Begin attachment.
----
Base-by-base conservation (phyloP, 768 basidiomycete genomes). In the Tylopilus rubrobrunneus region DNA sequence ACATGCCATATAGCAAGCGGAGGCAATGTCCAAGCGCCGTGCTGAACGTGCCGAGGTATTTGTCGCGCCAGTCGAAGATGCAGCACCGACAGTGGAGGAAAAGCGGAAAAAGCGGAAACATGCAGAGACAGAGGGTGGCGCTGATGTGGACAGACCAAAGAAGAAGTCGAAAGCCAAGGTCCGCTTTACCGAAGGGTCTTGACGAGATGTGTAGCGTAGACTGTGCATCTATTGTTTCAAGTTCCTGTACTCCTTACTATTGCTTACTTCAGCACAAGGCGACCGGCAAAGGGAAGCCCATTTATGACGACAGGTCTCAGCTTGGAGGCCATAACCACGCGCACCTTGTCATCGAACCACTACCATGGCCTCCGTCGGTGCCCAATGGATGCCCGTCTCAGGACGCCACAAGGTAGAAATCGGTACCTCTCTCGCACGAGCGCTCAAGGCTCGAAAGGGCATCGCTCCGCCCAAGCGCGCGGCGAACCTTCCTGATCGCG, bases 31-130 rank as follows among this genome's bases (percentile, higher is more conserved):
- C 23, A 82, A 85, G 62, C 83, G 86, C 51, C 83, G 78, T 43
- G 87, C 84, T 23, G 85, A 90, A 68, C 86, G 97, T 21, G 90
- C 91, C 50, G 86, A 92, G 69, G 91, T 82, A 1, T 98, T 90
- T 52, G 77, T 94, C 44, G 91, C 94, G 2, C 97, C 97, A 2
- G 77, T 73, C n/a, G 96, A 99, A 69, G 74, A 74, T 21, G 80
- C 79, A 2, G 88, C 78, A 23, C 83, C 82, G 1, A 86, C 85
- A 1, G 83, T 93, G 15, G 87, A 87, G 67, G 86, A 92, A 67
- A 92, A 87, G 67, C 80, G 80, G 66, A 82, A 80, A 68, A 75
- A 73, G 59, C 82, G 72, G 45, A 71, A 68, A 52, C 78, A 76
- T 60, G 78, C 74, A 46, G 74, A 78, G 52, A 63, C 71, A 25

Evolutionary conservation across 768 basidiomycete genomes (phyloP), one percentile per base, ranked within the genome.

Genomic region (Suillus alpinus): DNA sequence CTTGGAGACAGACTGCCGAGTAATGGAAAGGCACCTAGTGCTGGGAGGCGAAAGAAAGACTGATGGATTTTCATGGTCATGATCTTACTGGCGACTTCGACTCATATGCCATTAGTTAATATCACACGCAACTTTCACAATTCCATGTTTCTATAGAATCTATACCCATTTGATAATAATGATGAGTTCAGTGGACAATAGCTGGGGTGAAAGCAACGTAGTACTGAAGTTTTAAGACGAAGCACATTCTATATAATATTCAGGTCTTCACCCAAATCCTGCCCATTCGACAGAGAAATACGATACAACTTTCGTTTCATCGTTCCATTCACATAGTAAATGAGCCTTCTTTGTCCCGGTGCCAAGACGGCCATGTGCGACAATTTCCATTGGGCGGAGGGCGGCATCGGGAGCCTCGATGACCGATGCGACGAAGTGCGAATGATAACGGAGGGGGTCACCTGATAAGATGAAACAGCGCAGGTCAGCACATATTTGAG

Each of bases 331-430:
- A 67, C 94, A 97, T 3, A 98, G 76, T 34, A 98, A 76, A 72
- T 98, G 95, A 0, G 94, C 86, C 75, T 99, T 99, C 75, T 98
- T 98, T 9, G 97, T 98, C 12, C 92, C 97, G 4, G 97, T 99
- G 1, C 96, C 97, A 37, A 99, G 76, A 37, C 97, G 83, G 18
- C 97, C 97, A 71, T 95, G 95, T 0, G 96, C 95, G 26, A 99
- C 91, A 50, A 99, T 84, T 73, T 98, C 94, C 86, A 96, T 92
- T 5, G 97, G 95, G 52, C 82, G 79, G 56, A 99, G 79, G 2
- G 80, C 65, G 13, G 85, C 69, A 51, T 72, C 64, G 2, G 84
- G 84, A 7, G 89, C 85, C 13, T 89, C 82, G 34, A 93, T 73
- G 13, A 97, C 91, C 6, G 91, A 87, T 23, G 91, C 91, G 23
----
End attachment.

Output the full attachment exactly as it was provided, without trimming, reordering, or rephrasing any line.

Base-by-base conservation (phyloP, 768 basidiomycete genomes). In the Tylopilus rubrobrunneus region DNA sequence ACATGCCATATAGCAAGCGGAGGCAATGTCCAAGCGCCGTGCTGAACGTGCCGAGGTATTTGTCGCGCCAGTCGAAGATGCAGCACCGACAGTGGAGGAAAAGCGGAAAAAGCGGAAACATGCAGAGACAGAGGGTGGCGCTGATGTGGACAGACCAAAGAAGAAGTCGAAAGCCAAGGTCCGCTTTACCGAAGGGTCTTGACGAGATGTGTAGCGTAGACTGTGCATCTATTGTTTCAAGTTCCTGTACTCCTTACTATTGCTTACTTCAGCACAAGGCGACCGGCAAAGGGAAGCCCATTTATGACGACAGGTCTCAGCTTGGAGGCCATAACCACGCGCACCTTGTCATCGAACCACTACCATGGCCTCCGTCGGTGCCCAATGGATGCCCGTCTCAGGACGCCACAAGGTAGAAATCGGTACCTCTCTCGCACGAGCGCTCAAGGCTCGAAAGGGCATCGCTCCGCCCAAGCGCGCGGCGAACCTTCCTGATCGCG, bases 31-130 rank as follows among this genome's bases (percentile, higher is more conserved):
- C 23, A 82, A 85, G 62, C 83, G 86, C 51, C 83, G 78, T 43
- G 87, C 84, T 23, G 85, A 90, A 68, C 86, G 97, T 21, G 90
- C 91, C 50, G 86, A 92, G 69, G 91, T 82, A 1, T 98, T 90
- T 52, G 77, T 94, C 44, G 91, C 94, G 2, C 97, C 97, A 2
- G 77, T 73, C n/a, G 96, A 99, A 69, G 74, A 74, T 21, G 80
- C 79, A 2, G 88, C 78, A 23, C 83, C 82, G 1, A 86, C 85
- A 1, G 83, T 93, G 15, G 87, A 87, G 67, G 86, A 92, A 67
- A 92, A 87, G 67, C 80, G 80, G 66, A 82, A 80, A 68, A 75
- A 73, G 59, C 82, G 72, G 45, A 71, A 68, A 52, C 78, A 76
- T 60, G 78, C 74, A 46, G 74, A 78, G 52, A 63, C 71, A 25

Evolutionary conservation across 768 basidiomycete genomes (phyloP), one percentile per base, ranked within the genome.

Genomic region (Suillus alpinus): DNA sequence CTTGGAGACAGACTGCCGAGTAATGGAAAGGCACCTAGTGCTGGGAGGCGAAAGAAAGACTGATGGATTTTCATGGTCATGATCTTACTGGCGACTTCGACTCATATGCCATTAGTTAATATCACACGCAACTTTCACAATTCCATGTTTCTATAGAATCTATACCCATTTGATAATAATGATGAGTTCAGTGGACAATAGCTGGGGTGAAAGCAACGTAGTACTGAAGTTTTAAGACGAAGCACATTCTATATAATATTCAGGTCTTCACCCAAATCCTGCCCATTCGACAGAGAAATACGATACAACTTTCGTTTCATCGTTCCATTCACATAGTAAATGAGCCTTCTTTGTCCCGGTGCCAAGACGGCCATGTGCGACAATTTCCATTGGGCGGAGGGCGGCATCGGGAGCCTCGATGACCGATGCGACGAAGTGCGAATGATAACGGAGGGGGTCACCTGATAAGATGAAACAGCGCAGGTCAGCACATATTTGAG

Each of bases 331-430:
- A 67, C 94, A 97, T 3, A 98, G 76, T 34, A 98, A 76, A 72
- T 98, G 95, A 0, G 94, C 86, C 75, T 99, T 99, C 75, T 98
- T 98, T 9, G 97, T 98, C 12, C 92, C 97, G 4, G 97, T 99
- G 1, C 96, C 97, A 37, A 99, G 76, A 37, C 97, G 83, G 18
- C 97, C 97, A 71, T 95, G 95, T 0, G 96, C 95, G 26, A 99
- C 91, A 50, A 99, T 84, T 73, T 98, C 94, C 86, A 96, T 92
- T 5, G 97, G 95, G 52, C 82, G 79, G 56, A 99, G 79, G 2
- G 80, C 65, G 13, G 85, C 69, A 51, T 72, C 64, G 2, G 84
- G 84, A 7, G 89, C 85, C 13, T 89, C 82, G 34, A 93, T 73
- G 13, A 97, C 91, C 6, G 91, A 87, T 23, G 91, C 91, G 23